Tuesday, May 27, 2003


A Video Review of "The Kid Stays in the Picture"

Copyright 2003 Glenn Walker

Robert Evans is the stuff of Hollywood legend. Without him such classic films as The Godfather, Rosemary’s Baby and Love Story would never have been made. He ran Paramount Studios. He has been involved with some of the world’s most beautiful and famous (and not so beautiful and famous) women. The scandals of his life have been tragic and the talk of the town. He also created such dogs as Popeye and the remakes of The Saint and The Out-of-Towners. He is the inspiration for the Robert Vaughn character in S.O.B. and the Dustin Hoffman character in Wag the Dog. His personal exploits are mythic and his life has been immortalized in The Kid Stays in the Picture.

Unfortunately he is also the lord of bullshit. You can’t believe a word that comes out of his mouth. It seems like maybe he was still using the cocaine that led to his downfall when he wrote the book this film was based on. We are always treated to Robert Evans’ take, always his opinion, always his mix of myth and truth. The Robert Evans quote that opens the film states his philosophy on lying that it serves everyone differently. How true.

We start at the beginning following Evans’ career from his discovery by Norma Shearer at a Beverly Hills swimming pool to star as her late husband Irving Thalberg in 1957’s The Man with a Thousand Faces with James Cagney to his tragic downfall with the failure of The Cotton Club in 1984 surrounded by lurid cocaine and murder scandals regarding the death of filmmaker and drug dealer Roy Radin.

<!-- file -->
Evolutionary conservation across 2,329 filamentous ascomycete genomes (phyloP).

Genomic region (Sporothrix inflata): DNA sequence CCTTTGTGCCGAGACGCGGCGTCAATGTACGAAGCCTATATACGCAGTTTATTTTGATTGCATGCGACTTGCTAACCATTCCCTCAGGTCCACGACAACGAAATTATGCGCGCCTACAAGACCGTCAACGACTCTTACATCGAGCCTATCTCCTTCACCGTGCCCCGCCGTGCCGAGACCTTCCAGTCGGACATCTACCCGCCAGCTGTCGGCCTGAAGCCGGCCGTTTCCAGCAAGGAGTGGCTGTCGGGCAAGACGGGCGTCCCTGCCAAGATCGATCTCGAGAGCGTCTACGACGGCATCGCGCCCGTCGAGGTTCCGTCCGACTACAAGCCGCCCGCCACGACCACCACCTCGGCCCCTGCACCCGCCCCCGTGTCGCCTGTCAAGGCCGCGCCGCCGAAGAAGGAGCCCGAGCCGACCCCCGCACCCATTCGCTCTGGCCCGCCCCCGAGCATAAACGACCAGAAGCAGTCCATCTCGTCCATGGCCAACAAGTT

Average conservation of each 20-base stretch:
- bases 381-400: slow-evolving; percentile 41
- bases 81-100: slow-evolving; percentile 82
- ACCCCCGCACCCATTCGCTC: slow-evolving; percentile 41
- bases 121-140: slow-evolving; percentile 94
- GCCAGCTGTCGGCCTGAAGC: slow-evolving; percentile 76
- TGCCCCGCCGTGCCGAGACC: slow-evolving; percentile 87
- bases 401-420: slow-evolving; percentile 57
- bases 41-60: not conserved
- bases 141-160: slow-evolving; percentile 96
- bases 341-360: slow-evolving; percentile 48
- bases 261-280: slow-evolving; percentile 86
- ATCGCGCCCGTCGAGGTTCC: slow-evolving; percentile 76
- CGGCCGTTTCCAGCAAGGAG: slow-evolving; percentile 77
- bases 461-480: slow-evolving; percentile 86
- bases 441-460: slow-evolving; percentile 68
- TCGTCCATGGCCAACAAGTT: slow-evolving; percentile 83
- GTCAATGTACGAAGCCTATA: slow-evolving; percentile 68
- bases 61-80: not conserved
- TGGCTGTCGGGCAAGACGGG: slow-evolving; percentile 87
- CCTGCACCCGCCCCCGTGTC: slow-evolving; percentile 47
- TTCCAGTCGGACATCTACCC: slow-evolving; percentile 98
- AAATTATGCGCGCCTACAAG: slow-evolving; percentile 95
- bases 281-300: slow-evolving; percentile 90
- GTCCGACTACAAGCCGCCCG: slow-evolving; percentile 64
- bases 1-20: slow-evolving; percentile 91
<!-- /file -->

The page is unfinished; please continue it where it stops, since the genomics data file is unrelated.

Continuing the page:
The details in between include his proving himself to Daryl Zanuck that he could play the bullfighter in The Sun Also Rises from which the documentary’s title is taken; Zanuck’s quote. We also see him get Mia Farrow and Frank Sinatra divorced to finish Rosemary’s Baby, him bagging both Ali MacGraw and Love Story to save Paramount Studios, him battle endlessly with Francis Ford Coppola over The Godfather, the triumph of Chinatown and the failure of The Cotton Club.

The Kid Stays in the Picture is worth sitting through if only to hear Evans’ humiliating voiceover imitation of Mia Farrow. A fun drinking game can be made of how many times he says, "How could I have been so fucking dumb?" Hmmph. Easily. Did I mention he was the lord of bullshit?

No matter what was really true or really false kudos have to be granted to directors Nanette Burstein and Brett Morgen because they have created a documentary so compelling you forget you’re watching a documentary. The graphics, clips and fades are extraordinary, the likes of which we’ve never seen. Bravo for making a masterpiece out of lies.

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